Paint and Protection
Painted engine with protective plugs
Sealed & wrapped long motor
SHORT LIST OF ENGINE ASSEMBLY HINTS
ENGINE ASSEMBLY HINTS
Paint and protect from dust and water…… always paint the engine in a professional manner leaving all machined surfaces clean and free from paint. (e.g. manifold, water pump, crank snout and flywheel mounting flange,etc,etc.) **Finally seal the engine against dust and water using plastic wrap or plugs.**
Footnote: Remember that the assembled engine may sit for many weeks or even months before an initial start up.
This makes your assembly lubrication of all bearing surfaces, thrust areas, pistons, rings, pins, gears, chains, cam lobes and valve train components of utmost importance. As a general rule any good quality engine oil of correct specifications is acceptable with the additional protection of assembly lube on heavy load areas such as cam lobes and lifters.
(The assembly lubrication has to be available for use until the engine obtains full oil lubrication from the oil pump. Engines can seize or scuff bearing or load surfaces during the priming procedure if insufficient lubrication was used during assembly.)
IRRESPECTIVE OF HOW WELL YOU MAY LUBRICATE DURING ASSEMBLY DAMAGE WILL OCCUR IF THE ENGINE IS FIRED UP WITHOUT FIRSTLY GAINING OIL PRESSURE.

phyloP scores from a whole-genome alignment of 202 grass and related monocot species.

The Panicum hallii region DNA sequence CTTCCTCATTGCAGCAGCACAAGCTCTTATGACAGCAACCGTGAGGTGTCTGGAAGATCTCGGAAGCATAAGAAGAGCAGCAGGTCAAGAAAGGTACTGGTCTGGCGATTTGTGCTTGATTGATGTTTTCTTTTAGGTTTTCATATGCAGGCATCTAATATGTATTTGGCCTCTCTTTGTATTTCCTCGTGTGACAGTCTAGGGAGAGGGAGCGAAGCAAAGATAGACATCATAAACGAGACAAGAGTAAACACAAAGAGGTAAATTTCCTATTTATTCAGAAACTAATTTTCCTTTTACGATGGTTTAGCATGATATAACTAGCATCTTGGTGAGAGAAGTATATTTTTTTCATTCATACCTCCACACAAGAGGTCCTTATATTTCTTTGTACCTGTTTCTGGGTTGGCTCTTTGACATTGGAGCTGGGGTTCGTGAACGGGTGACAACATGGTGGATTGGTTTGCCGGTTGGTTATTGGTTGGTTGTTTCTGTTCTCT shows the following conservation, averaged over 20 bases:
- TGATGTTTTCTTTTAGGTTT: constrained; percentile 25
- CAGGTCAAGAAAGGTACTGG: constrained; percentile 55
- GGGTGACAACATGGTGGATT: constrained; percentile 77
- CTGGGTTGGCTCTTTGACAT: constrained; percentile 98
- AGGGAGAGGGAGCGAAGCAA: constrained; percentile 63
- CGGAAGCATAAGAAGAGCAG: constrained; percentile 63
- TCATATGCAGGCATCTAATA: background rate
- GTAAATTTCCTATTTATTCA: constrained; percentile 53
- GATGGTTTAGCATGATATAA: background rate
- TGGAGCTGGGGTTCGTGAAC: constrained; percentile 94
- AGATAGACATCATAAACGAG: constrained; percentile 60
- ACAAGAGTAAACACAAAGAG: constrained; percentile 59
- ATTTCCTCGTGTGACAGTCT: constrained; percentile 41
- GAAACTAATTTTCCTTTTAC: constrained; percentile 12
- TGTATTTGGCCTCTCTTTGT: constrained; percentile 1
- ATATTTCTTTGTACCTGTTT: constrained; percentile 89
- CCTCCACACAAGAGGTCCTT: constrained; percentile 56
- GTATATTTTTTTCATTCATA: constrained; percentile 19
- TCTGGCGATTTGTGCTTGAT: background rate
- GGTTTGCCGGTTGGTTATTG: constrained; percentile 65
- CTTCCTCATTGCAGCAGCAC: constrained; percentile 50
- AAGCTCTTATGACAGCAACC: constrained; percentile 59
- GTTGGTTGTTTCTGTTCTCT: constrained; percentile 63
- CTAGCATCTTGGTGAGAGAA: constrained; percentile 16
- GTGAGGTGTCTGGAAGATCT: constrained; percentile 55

The safest method to obtain initial oil pressure is with the use of a pressure primer connected to the oil gallery while slowly cranking the engine. ………. The engine must never be fired up without firstly gaining oil pressure.
If the engine has been assembled with the correct clearances, correct machine finishes and assembled with the correct amount of lubricant in all of the right places it is quite safe to obtain oil pressure at cranking speed with the sparkplugs removed. It is important to keep this procedure as short as possible as excessive cranking will reduce the effectiveness of the assembly lubricant. The pre-filled oil filter should be left loose so trapped air can quickly be dispelled, re-tighten when oil pressure is obtained. Some assemblers may still experience failures using this method simply because the correct assembly procedures were not used.
(No clearance checks with insufficient vertical oil clearance, incorrect machine finishing, insufficient lubrication on assembly etc. etc.)
: Every care has been taken in writing this information and procedures, but no responsibility can be excepted for errors, omissions or misuse of this information and procedures. The information available on this site is for your instruction only and cannot be copied for sale, © copyright 2020 UMR Engines www.engineproblem.com.au